And if you thought it might lose you a few votes, remind all those that might think in such a hard hearted way that every one of those migrants is highly skilled. And it was for the most part the Government that encouraged them to come, it was the Government that congratulated them when they got their job, the government that congratulated them when they got their work visa, the Government that congratulated them when they were ‘selected’ from the pool of skilled aspirants wanting to live here, the Government that congratulated them when it invited them to apply for residence and it was the Government that took their thousands of dollars in fees. Those people had sold their houses, resigned their jobs, left behind social networks for the chance of something better and a future for their children by contributing (for immigration is a two-way street).

Kiwis believe in fairness. How would we like to be treated if the boot was on the other foot right now?

And do yourself a favour. Use the next six months to reset and rebuild the highly dysfunctional immigration department, shut down any new applications for six months (those who haven’t yet filed a case will still have their chance in time if and when you get round to announcing your current residence programme we have been waiting for since December 2019).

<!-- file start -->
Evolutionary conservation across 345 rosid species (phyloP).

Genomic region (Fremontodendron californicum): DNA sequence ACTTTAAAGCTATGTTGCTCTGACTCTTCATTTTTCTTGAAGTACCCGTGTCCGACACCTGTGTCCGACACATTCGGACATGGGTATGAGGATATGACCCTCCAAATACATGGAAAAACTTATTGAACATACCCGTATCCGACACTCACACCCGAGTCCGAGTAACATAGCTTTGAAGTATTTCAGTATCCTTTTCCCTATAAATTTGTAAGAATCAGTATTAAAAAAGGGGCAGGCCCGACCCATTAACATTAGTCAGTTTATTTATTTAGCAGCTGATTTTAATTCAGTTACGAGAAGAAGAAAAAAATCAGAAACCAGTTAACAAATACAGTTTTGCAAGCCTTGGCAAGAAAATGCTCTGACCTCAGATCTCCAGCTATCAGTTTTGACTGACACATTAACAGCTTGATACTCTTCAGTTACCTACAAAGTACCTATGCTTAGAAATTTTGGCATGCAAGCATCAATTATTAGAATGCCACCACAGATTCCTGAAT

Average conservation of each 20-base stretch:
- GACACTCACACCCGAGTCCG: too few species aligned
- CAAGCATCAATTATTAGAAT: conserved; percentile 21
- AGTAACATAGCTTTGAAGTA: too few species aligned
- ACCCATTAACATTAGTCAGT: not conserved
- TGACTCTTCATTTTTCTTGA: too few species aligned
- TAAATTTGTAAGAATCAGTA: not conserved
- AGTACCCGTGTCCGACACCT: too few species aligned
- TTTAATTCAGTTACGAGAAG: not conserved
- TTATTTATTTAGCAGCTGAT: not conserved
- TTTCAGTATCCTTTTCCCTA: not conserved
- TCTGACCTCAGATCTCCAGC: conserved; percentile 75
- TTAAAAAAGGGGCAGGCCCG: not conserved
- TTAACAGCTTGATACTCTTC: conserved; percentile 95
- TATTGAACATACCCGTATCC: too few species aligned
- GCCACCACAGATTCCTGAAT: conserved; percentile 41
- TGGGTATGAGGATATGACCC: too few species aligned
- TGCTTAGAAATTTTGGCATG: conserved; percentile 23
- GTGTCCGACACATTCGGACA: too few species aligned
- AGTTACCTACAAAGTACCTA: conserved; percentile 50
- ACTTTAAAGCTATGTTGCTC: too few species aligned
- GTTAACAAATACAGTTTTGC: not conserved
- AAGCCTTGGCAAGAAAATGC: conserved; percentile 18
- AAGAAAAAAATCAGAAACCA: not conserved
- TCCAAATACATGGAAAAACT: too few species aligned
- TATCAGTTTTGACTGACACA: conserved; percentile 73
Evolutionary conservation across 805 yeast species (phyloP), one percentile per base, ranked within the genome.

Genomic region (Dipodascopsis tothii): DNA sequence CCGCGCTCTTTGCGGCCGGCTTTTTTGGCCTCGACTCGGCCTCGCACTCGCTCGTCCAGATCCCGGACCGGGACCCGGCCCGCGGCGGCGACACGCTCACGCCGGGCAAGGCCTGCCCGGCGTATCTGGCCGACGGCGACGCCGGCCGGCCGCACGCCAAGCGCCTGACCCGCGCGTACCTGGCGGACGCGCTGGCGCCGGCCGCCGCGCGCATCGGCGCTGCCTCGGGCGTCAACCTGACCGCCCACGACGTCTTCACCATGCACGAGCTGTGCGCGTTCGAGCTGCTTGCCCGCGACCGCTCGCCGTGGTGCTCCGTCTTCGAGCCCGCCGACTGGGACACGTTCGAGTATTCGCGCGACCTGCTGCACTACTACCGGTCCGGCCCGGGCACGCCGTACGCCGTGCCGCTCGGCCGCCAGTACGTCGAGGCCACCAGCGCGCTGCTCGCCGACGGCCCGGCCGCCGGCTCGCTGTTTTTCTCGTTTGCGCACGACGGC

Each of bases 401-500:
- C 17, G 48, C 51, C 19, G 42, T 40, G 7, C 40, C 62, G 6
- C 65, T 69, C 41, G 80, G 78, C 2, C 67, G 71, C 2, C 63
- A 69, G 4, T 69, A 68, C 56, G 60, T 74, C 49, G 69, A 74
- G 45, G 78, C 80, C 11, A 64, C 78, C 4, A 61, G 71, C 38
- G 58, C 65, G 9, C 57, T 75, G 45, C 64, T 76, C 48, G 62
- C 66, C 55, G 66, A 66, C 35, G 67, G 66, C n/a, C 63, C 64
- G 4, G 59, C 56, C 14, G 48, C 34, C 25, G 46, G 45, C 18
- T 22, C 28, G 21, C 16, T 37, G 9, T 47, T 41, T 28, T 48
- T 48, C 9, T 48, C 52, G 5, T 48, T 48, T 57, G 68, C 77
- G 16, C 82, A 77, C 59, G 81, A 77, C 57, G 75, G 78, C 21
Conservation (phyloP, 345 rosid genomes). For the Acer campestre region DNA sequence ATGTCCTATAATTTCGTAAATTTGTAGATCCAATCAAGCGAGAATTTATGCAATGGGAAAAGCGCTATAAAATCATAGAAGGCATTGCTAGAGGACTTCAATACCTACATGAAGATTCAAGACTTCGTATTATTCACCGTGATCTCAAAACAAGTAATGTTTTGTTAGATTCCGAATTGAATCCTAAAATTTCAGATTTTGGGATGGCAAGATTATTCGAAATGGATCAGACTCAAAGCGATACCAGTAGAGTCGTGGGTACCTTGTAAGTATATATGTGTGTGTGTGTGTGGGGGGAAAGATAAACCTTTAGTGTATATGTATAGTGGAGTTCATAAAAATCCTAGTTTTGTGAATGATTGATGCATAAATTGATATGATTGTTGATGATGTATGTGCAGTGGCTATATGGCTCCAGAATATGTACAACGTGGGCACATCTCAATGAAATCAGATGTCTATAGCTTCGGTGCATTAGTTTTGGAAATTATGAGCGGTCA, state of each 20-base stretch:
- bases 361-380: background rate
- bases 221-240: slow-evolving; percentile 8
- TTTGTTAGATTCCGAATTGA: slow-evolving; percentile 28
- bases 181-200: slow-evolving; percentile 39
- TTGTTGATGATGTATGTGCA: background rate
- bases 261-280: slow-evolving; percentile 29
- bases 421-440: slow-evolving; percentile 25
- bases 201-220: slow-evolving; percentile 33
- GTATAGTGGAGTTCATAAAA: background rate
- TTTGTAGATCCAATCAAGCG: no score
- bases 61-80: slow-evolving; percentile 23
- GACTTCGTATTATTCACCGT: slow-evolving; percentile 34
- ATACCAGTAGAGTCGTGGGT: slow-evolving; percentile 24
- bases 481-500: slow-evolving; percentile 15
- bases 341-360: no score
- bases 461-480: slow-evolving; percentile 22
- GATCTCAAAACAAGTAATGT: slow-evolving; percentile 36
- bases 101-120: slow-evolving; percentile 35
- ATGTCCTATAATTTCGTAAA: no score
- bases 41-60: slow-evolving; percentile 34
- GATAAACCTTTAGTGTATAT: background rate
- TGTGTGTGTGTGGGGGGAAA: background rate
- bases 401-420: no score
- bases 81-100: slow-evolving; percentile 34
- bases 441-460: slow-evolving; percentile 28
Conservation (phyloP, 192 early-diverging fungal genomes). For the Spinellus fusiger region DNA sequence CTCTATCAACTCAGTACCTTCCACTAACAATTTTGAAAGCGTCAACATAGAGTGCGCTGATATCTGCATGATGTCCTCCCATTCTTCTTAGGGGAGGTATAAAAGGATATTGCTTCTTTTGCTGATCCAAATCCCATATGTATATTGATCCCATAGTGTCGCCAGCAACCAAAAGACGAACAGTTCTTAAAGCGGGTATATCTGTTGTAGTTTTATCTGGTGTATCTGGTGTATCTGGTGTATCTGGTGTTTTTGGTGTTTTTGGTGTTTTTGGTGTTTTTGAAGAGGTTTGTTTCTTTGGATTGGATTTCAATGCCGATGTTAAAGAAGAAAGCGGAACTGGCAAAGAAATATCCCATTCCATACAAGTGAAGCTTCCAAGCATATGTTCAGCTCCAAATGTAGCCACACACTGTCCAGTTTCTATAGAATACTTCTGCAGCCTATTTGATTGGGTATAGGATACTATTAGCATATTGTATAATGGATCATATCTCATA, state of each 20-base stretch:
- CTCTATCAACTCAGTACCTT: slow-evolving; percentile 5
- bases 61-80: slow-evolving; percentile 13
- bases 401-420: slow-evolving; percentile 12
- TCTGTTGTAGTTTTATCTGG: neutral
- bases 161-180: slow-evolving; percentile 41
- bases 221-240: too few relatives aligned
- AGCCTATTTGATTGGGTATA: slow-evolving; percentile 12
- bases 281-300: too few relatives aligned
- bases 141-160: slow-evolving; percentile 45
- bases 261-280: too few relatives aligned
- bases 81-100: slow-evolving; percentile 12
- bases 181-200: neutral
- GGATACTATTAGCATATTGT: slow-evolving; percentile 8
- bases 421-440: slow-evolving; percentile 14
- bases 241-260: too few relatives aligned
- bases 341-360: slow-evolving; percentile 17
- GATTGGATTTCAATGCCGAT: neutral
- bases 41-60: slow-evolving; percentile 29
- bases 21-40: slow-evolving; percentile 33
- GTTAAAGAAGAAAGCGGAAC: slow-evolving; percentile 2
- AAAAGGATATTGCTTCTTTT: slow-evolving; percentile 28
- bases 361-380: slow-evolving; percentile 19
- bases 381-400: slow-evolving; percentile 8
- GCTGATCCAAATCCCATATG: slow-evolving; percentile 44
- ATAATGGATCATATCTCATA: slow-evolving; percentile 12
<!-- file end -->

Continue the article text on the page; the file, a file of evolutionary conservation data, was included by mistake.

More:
Even if some New Zealanders don’t much care about migrants as people and only think about migrants as numbers, I think you appreciate this is a crisis for them as well. They are real people. Just like you and me.

If you think of them as most kiwis do – as our friends and next door neighbours, work colleagues, members of the local cricket or netball club or that guy that installs your internet, fixes your car, keeps the water flowing through the pipes or designs those roads – they have all been contributing to the team of five million before and during the virus battle.

They are already part of the team of five million. Let them stay.